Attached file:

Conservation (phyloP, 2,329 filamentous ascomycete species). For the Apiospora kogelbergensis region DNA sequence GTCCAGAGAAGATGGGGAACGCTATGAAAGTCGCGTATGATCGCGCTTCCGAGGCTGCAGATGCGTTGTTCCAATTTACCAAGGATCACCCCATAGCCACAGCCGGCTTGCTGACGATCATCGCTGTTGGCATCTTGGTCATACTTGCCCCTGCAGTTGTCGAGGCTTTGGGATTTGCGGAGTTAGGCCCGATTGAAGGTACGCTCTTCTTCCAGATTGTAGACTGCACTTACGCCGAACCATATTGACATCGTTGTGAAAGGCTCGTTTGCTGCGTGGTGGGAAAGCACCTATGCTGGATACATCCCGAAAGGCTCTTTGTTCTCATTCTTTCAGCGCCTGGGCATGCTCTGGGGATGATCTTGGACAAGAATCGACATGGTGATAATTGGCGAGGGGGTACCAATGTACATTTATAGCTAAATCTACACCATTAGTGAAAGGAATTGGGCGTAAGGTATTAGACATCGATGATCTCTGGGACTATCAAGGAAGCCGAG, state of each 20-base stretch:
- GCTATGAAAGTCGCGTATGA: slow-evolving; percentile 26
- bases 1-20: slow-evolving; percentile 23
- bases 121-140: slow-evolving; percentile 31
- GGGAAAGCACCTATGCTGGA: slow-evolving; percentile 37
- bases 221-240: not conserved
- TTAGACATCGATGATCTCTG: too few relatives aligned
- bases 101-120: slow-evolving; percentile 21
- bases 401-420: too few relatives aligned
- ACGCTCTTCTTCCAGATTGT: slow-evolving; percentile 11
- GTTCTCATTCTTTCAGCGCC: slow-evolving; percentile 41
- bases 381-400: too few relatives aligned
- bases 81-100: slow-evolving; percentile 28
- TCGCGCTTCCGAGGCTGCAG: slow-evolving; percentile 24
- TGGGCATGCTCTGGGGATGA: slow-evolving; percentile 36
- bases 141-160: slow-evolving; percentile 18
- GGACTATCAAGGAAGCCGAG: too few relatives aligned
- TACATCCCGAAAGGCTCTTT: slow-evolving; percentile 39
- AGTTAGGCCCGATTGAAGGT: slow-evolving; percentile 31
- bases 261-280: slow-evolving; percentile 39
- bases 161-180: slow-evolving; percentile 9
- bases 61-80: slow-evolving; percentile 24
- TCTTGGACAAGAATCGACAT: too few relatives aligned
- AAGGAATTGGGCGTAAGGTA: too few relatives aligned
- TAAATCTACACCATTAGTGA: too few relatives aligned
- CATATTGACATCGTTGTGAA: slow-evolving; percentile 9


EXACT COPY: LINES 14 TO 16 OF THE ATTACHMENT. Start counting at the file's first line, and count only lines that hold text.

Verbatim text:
- TCGCGCTTCCGAGGCTGCAG: slow-evolving; percentile 24
- TGGGCATGCTCTGGGGATGA: slow-evolving; percentile 36
- bases 141-160: slow-evolving; percentile 18